Frequency modulated systems in students with cochlear implant
Keywords:cochlear implant, frequency modulation, Speech Audibility index, assistive devices, speech identification
Due to the limitations of the Cochlear Implant (CI), the use of Frequency Modulated (FM) systems is advised to improve the signal-to-noise ratio in auditory-verbal learning environments in adverse acoustic conditions. Previous studies have shown that the acoustic conditions of most of the classrooms are acceptable for normal hearing students, however, these conditions are not appropriate for students with CI or other types of assistive listening devices. In this study, a simulation of the speech identification skills of a group of 1st year secondary school students is carried out based on the acoustic characteristics of the classroom. The Speech Audibility Index (AI) obtained for the analyzed classroom was 52%. From this AI, an estimate of speech perception is carried out for normal hearing students, with IC and IC + FM for the same position of the student in the classroom. Speech recognition is studied in three conditions of difficulty: (i) isolated high and low familiarity words (ii) phonemes in syllables and (iii) high and low familiarity words in simple and complex sentences. The results show that the linguistic competences of identification of the spoken message obtained by normal hearing students are higher than 92%. The estimate for students with CI showed significantly lower scores, being 34% in the recognition of novel words in complex sentences. The results obtained with IC + FM significantly improve linguistic performance, reaching 80% in the recognition of novel words in complex sentences. This study shows the acoustic barriers of the analyzed classroom for students with HF and the advantages of using FM systems.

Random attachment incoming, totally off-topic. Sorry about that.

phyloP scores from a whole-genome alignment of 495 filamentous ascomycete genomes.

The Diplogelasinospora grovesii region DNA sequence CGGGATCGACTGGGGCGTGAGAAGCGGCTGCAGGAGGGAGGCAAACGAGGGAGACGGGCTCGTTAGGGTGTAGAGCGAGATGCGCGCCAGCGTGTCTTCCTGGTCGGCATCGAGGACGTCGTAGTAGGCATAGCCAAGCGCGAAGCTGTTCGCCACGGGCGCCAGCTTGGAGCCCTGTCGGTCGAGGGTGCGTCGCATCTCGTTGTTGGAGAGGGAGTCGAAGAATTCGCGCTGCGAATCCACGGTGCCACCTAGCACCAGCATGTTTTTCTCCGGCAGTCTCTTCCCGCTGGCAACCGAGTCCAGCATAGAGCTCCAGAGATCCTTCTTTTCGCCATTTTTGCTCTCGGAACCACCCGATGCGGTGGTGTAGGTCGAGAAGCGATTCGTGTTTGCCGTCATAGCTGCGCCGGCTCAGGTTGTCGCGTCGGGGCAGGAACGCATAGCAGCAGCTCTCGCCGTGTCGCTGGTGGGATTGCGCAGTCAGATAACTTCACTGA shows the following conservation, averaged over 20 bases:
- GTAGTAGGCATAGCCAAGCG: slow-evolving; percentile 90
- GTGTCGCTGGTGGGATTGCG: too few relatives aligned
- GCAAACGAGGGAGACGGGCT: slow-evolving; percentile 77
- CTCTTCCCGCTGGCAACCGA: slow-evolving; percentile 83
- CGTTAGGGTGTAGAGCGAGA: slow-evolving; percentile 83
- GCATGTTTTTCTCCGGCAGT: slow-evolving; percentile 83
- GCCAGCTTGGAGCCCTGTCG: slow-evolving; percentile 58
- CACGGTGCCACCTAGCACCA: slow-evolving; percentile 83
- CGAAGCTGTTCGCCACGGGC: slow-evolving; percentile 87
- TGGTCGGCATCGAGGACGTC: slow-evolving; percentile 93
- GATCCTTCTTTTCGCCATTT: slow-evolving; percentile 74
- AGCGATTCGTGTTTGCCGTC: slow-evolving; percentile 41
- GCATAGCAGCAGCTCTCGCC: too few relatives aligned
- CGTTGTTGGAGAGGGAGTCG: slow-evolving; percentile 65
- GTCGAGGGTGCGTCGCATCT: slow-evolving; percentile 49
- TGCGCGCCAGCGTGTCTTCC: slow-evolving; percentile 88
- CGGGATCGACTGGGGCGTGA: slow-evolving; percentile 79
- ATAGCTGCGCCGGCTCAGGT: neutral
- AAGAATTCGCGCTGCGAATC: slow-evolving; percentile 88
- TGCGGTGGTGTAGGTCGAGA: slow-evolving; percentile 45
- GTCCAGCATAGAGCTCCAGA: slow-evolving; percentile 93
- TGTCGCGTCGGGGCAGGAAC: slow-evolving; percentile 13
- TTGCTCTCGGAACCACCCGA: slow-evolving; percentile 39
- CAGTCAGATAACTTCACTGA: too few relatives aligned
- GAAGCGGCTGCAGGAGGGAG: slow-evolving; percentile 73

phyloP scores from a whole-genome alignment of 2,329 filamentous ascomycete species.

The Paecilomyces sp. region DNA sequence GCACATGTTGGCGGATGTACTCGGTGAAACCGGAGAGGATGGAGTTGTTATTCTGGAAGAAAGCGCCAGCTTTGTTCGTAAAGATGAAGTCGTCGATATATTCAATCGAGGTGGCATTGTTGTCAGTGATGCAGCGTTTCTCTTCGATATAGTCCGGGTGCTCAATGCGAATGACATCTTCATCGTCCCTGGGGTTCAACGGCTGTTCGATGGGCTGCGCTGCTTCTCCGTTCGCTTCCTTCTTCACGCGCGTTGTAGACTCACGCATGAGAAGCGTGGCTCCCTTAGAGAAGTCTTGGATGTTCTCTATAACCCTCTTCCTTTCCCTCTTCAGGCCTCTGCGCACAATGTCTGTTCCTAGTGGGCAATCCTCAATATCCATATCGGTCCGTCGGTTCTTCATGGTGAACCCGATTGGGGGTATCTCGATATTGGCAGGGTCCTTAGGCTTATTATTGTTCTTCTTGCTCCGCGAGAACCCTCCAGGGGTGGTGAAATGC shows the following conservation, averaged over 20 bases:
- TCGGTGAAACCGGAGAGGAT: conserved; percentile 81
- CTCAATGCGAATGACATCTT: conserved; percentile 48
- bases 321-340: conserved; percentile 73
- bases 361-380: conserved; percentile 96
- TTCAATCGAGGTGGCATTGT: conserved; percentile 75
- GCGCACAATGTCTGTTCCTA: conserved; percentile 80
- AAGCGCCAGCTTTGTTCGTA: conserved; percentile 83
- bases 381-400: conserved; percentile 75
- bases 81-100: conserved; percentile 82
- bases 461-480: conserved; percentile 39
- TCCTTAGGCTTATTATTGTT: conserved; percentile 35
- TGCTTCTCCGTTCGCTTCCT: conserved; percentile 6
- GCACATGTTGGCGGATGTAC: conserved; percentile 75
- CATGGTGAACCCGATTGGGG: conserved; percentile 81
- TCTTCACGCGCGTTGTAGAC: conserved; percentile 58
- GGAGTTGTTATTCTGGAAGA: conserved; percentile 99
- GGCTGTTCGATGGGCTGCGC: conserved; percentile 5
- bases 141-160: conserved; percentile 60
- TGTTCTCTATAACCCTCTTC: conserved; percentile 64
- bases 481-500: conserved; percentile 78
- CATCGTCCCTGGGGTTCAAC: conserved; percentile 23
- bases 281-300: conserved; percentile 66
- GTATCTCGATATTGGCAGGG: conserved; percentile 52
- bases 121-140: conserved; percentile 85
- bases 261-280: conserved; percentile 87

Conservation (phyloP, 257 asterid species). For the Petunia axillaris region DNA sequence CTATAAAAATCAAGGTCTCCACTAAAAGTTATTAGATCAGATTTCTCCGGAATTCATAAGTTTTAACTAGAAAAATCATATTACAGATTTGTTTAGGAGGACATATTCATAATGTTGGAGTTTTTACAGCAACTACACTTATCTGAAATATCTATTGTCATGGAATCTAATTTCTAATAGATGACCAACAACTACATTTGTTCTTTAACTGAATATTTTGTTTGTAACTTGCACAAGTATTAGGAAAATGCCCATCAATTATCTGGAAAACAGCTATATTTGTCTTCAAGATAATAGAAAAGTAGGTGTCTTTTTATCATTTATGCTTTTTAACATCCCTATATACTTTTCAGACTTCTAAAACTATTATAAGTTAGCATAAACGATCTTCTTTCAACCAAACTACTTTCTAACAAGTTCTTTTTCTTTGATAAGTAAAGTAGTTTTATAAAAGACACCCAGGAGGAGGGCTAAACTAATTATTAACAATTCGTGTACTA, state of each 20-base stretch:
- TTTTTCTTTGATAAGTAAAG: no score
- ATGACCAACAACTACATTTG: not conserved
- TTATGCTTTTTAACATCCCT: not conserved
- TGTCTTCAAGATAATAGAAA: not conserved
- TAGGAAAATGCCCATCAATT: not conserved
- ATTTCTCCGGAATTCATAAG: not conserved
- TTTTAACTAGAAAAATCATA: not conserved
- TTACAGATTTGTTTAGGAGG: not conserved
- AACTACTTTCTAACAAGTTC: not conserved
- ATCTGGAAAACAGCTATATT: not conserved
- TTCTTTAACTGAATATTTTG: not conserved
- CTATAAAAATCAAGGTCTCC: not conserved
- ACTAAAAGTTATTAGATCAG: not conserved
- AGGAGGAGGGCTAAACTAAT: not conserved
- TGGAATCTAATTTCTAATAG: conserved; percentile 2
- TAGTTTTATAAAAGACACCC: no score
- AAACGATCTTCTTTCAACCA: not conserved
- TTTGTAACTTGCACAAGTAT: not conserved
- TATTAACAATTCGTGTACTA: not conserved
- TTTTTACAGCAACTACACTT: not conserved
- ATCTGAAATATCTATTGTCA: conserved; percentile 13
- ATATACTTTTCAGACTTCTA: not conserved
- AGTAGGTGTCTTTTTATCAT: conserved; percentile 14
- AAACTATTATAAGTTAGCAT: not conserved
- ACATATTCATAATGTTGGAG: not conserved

Visibility and Altmetrics
Crandell, C., & Smaldino, J. (2000) Room acoustics for listeners with normal hearing and hearing impairment. In M. Valente, R. Roeser, & H. Hosford- Dunn (Eds.), Audiology treatment (pp. 601-637). New York: Thieme Medical.
French, N., & Steinberg, J. (1947) Factors governing the intelligibility of speech sounds. Journal of the Acoustical Society of America, 19, 90-119. 1947. https://doi.org/10.1121/1.1916407
Zenker, F, Delgado Hernández, J. y Barajas, J.J. (2003). Características acústicas y aplicaciones audiológicas del promedio del espectro del habla a largo plazo. Revista de Logopedia, Foniatría y Audiología, Vol. 23, No. 2, 13-20. https://doi.org/10.1016/S0214-4603(03)75746-5
Crum, D. (1974). The effects of noise, reverberation, and speakerto-listener distance on speech understanding. Unpublished doctoral dissertation, Northwestern University, Evanston, IL.
Dockrell, J., Shield, B. y Rigby, K. (2004). Acoustic guidelines and teacher strategies for optimizing learning conditions in classroom for children with hearing problems. ACCESS: Achieving Clear Communication Empolying Sound Solutions. R.C. Seewald and J.S. Gravel, ed., Phonak AG; Stafa, Switzerland 217-226.